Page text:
I thought I understood for the first time yesterday, what people mean when they say the older you get, the harder it is to find friends of the soul and heart. It’s not just about turning strangers into newfound, meaningful friends, but also about keeping and retaining old friends as dearest friends.
The former is unsurprisingly difficult the older one grows, simply because life commitments stack up and priorities change – life gets in the way; networking is the new definition of friendship; country boundaries are permanent separation lines …the list of inevitable becomes longer as life takes its natural course and growth makes itself felt. But to be honest, the latter isn’t any easier. I’m right now at this phase in life where old friendships are outgrown one after another, shaken and eroded from the metamorphosis of individuals as we go from who we were to who we are.
I met two friends yesterday: a Stanford classmate and my decade-old high school friend. The latter was the friend with whom my birthday conversations were anchored to, that quiet night on the 21st of March, 2015.
I care, sincerely, for both. But there is something – a lot – to be said about the depth of both friendships. The quality of our conversations, the breadth of topics covered, the insights shared, body language… One hour into my meet with the classmate – who’s a cool gal, also incredibly nice – and I felt exhausted, frustratingly empty. On the other hand, last night, after the live show I went with the old friend, I stayed overnight at her place in the city. We spoke through the night about music – the singer we caught live just hours ago – and of course, being Malaysians away from home and now in grand ol’ San Francisco, about Malaysia. The disappearing Malaysia of our childhoods, the Malaysia that we still call home …and the Malaysia that I will return to in just a little over a month. We also spoke, of course, about our transitioning adult selves.
“It would be interesting,” she said, “I look forward to how being home and entering the working world will change your… perspectives.” I laughed. “Definitely. I’m curious myself.”
Do you, like me, know some incredibly kind, wonderful souls who never seem to be able to catch a break in life? And you wish, how you wish, life would cut them some slack on at least one major life event – just one thing, one little detail, so they could have some breathing space? Something about this friend always tugs my heart and when I reminisce the girls we were to the young women we are today; some days it breaks me. Whatever happened to the bright, shining star? Prolonged down on her luck, maybe. Every now and then I put in a prayer for her, because my goodness, how I wish she could settle upon true happiness, even if it is only for a moment.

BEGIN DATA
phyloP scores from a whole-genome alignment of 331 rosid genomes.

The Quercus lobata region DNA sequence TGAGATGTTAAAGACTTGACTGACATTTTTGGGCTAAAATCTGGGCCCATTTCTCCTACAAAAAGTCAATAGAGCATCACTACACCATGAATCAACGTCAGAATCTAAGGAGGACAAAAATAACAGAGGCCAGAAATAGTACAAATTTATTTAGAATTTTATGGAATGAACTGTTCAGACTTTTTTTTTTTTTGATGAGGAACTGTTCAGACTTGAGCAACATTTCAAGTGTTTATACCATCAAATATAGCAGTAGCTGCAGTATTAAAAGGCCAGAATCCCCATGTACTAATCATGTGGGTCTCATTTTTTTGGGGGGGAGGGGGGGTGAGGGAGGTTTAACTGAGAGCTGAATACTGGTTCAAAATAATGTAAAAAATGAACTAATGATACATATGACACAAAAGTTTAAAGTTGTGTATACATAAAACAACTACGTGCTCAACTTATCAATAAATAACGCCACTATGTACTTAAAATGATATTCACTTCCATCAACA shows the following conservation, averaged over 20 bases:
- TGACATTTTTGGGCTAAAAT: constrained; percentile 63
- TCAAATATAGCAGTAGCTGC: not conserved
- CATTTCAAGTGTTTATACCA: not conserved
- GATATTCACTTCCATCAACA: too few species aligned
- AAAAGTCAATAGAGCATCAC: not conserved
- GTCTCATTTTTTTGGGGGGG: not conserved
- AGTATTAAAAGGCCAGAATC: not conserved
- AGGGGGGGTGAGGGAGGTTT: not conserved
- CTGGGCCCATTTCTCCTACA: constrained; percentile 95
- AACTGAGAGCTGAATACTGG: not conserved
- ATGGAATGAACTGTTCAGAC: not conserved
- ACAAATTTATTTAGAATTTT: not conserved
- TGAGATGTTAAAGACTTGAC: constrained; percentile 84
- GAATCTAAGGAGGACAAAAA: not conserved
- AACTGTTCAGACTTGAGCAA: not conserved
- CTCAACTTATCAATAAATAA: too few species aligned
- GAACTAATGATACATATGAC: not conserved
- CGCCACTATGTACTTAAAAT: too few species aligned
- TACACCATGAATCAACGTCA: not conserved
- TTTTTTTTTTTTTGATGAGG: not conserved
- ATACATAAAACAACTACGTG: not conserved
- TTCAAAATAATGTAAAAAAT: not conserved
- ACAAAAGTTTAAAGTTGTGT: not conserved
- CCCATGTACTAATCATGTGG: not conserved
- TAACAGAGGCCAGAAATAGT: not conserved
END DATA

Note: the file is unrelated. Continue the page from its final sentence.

This morning, we had breakfast at this wonderful Russian bakery in Richmond district, first sitting out in the cold because the cafe’s indoor space is tiny and later, walking randomly in the maddening cold for a few minutes as we waited for my bus to arrive. It was gloomy and cold – unsurprising basically, and to be honest, of course. When I’m in her company… for some reason, even the weather’s rarely on her side.
Yesterday she attended an event that left her grumpy because she kept getting stuck with snotty people who spoke about nothing else but themselves. To make it worse, she arrived late so missed out on food, too. Funnily, her sister who went along with her was surrounded by more decent characters. I laughed when they told me this. “It’s just like you,” I told my friend, “but it’s not you. You just… have a tendency to attract crappy people.”
But I thought, while on my way back in the Caltrain – train rides, I swear, always make me weepy and melancholy – that for the first time, with adult lenses, I understood the value of a person and the strength of a friendship. I came to a conclusion.
“You have a gift,” she told me last night, her tone flat and matter-of-fact. “of making others listen to you. You have… advantages to back up who you are. Don’t exploit them, but make them work for you to reach your goals. Become somebody. It’s never too late.”
I wish I had told her then, what came to my mind only this morning.
The conclusion I came to.
You might not have great luck with attracting wonderfully kind and interesting characters, but you are exactly that for me. My life is small, my person obscure, but for what it is worth: I choose you. I will always choose you.
This isn’t much at all, but thank you for a decade’s worth of taking care of my heart.